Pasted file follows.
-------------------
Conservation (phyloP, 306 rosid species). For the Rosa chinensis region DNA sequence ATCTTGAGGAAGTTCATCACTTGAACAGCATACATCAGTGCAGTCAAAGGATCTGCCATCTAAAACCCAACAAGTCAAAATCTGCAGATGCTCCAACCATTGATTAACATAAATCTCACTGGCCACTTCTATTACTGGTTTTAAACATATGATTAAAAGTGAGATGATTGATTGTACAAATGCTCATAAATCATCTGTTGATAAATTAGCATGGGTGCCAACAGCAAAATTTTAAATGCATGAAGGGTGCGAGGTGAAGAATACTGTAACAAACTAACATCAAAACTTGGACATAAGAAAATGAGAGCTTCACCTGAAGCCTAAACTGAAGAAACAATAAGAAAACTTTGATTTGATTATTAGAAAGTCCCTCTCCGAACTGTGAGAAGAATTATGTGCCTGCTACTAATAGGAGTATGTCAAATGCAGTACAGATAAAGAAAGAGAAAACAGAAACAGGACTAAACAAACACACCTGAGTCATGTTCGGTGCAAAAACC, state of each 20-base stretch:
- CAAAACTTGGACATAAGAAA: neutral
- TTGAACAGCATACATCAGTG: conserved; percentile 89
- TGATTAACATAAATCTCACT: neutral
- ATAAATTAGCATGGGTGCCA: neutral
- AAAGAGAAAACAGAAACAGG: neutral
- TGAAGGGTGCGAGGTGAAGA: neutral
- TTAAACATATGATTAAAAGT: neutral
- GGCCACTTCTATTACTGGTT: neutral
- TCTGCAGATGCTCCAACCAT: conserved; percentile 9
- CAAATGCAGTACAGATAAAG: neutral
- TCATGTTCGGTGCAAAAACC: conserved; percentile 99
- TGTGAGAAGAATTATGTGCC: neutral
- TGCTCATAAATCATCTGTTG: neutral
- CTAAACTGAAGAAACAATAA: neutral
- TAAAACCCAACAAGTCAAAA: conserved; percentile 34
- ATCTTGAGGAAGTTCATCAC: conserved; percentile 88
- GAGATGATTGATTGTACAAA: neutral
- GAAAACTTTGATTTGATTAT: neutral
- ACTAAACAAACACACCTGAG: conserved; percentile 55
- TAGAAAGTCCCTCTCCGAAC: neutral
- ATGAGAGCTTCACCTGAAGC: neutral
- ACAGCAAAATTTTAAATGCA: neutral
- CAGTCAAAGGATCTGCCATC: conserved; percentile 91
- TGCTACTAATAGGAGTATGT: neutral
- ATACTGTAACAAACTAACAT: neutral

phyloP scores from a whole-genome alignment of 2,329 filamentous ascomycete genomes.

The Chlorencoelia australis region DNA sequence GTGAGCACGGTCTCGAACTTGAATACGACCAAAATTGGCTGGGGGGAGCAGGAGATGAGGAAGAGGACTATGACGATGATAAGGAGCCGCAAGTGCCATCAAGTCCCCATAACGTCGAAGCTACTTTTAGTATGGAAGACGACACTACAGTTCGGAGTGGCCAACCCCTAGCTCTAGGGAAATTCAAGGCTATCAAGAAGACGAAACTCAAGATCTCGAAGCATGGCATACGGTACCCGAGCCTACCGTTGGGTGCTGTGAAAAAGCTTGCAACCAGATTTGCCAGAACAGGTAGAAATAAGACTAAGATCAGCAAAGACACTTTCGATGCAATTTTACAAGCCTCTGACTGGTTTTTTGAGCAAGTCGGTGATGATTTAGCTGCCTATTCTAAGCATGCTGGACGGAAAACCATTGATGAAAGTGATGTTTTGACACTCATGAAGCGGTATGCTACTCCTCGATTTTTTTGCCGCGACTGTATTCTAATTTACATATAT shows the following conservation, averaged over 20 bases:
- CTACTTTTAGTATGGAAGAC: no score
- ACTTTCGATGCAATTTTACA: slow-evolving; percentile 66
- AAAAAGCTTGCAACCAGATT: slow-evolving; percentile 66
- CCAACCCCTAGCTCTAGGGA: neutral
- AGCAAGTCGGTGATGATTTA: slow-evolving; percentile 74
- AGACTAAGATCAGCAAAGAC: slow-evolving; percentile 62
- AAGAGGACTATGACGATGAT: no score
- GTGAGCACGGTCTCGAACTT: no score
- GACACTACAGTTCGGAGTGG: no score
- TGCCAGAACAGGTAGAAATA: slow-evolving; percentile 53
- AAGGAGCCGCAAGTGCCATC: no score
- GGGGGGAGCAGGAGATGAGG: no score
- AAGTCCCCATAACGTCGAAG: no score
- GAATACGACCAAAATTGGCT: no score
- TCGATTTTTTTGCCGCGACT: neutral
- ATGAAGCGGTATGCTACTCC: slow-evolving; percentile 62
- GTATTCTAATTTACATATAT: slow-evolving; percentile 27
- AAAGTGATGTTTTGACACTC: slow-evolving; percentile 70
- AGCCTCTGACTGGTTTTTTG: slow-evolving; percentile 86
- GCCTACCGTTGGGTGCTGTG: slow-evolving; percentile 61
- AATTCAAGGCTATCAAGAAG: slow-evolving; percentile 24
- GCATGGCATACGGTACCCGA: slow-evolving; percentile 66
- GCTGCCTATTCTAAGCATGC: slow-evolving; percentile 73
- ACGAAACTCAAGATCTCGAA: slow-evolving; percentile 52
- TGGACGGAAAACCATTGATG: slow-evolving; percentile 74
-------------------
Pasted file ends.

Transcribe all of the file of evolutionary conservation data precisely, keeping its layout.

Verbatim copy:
Conservation (phyloP, 306 rosid species). For the Rosa chinensis region DNA sequence ATCTTGAGGAAGTTCATCACTTGAACAGCATACATCAGTGCAGTCAAAGGATCTGCCATCTAAAACCCAACAAGTCAAAATCTGCAGATGCTCCAACCATTGATTAACATAAATCTCACTGGCCACTTCTATTACTGGTTTTAAACATATGATTAAAAGTGAGATGATTGATTGTACAAATGCTCATAAATCATCTGTTGATAAATTAGCATGGGTGCCAACAGCAAAATTTTAAATGCATGAAGGGTGCGAGGTGAAGAATACTGTAACAAACTAACATCAAAACTTGGACATAAGAAAATGAGAGCTTCACCTGAAGCCTAAACTGAAGAAACAATAAGAAAACTTTGATTTGATTATTAGAAAGTCCCTCTCCGAACTGTGAGAAGAATTATGTGCCTGCTACTAATAGGAGTATGTCAAATGCAGTACAGATAAAGAAAGAGAAAACAGAAACAGGACTAAACAAACACACCTGAGTCATGTTCGGTGCAAAAACC, state of each 20-base stretch:
- CAAAACTTGGACATAAGAAA: neutral
- TTGAACAGCATACATCAGTG: conserved; percentile 89
- TGATTAACATAAATCTCACT: neutral
- ATAAATTAGCATGGGTGCCA: neutral
- AAAGAGAAAACAGAAACAGG: neutral
- TGAAGGGTGCGAGGTGAAGA: neutral
- TTAAACATATGATTAAAAGT: neutral
- GGCCACTTCTATTACTGGTT: neutral
- TCTGCAGATGCTCCAACCAT: conserved; percentile 9
- CAAATGCAGTACAGATAAAG: neutral
- TCATGTTCGGTGCAAAAACC: conserved; percentile 99
- TGTGAGAAGAATTATGTGCC: neutral
- TGCTCATAAATCATCTGTTG: neutral
- CTAAACTGAAGAAACAATAA: neutral
- TAAAACCCAACAAGTCAAAA: conserved; percentile 34
- ATCTTGAGGAAGTTCATCAC: conserved; percentile 88
- GAGATGATTGATTGTACAAA: neutral
- GAAAACTTTGATTTGATTAT: neutral
- ACTAAACAAACACACCTGAG: conserved; percentile 55
- TAGAAAGTCCCTCTCCGAAC: neutral
- ATGAGAGCTTCACCTGAAGC: neutral
- ACAGCAAAATTTTAAATGCA: neutral
- CAGTCAAAGGATCTGCCATC: conserved; percentile 91
- TGCTACTAATAGGAGTATGT: neutral
- ATACTGTAACAAACTAACAT: neutral

phyloP scores from a whole-genome alignment of 2,329 filamentous ascomycete genomes.

The Chlorencoelia australis region DNA sequence GTGAGCACGGTCTCGAACTTGAATACGACCAAAATTGGCTGGGGGGAGCAGGAGATGAGGAAGAGGACTATGACGATGATAAGGAGCCGCAAGTGCCATCAAGTCCCCATAACGTCGAAGCTACTTTTAGTATGGAAGACGACACTACAGTTCGGAGTGGCCAACCCCTAGCTCTAGGGAAATTCAAGGCTATCAAGAAGACGAAACTCAAGATCTCGAAGCATGGCATACGGTACCCGAGCCTACCGTTGGGTGCTGTGAAAAAGCTTGCAACCAGATTTGCCAGAACAGGTAGAAATAAGACTAAGATCAGCAAAGACACTTTCGATGCAATTTTACAAGCCTCTGACTGGTTTTTTGAGCAAGTCGGTGATGATTTAGCTGCCTATTCTAAGCATGCTGGACGGAAAACCATTGATGAAAGTGATGTTTTGACACTCATGAAGCGGTATGCTACTCCTCGATTTTTTTGCCGCGACTGTATTCTAATTTACATATAT shows the following conservation, averaged over 20 bases:
- CTACTTTTAGTATGGAAGAC: no score
- ACTTTCGATGCAATTTTACA: slow-evolving; percentile 66
- AAAAAGCTTGCAACCAGATT: slow-evolving; percentile 66
- CCAACCCCTAGCTCTAGGGA: neutral
- AGCAAGTCGGTGATGATTTA: slow-evolving; percentile 74
- AGACTAAGATCAGCAAAGAC: slow-evolving; percentile 62
- AAGAGGACTATGACGATGAT: no score
- GTGAGCACGGTCTCGAACTT: no score
- GACACTACAGTTCGGAGTGG: no score
- TGCCAGAACAGGTAGAAATA: slow-evolving; percentile 53
- AAGGAGCCGCAAGTGCCATC: no score
- GGGGGGAGCAGGAGATGAGG: no score
- AAGTCCCCATAACGTCGAAG: no score
- GAATACGACCAAAATTGGCT: no score
- TCGATTTTTTTGCCGCGACT: neutral
- ATGAAGCGGTATGCTACTCC: slow-evolving; percentile 62
- GTATTCTAATTTACATATAT: slow-evolving; percentile 27
- AAAGTGATGTTTTGACACTC: slow-evolving; percentile 70
- AGCCTCTGACTGGTTTTTTG: slow-evolving; percentile 86
- GCCTACCGTTGGGTGCTGTG: slow-evolving; percentile 61
- AATTCAAGGCTATCAAGAAG: slow-evolving; percentile 24
- GCATGGCATACGGTACCCGA: slow-evolving; percentile 66
- GCTGCCTATTCTAAGCATGC: slow-evolving; percentile 73
- ACGAAACTCAAGATCTCGAA: slow-evolving; percentile 52
- TGGACGGAAAACCATTGATG: slow-evolving; percentile 74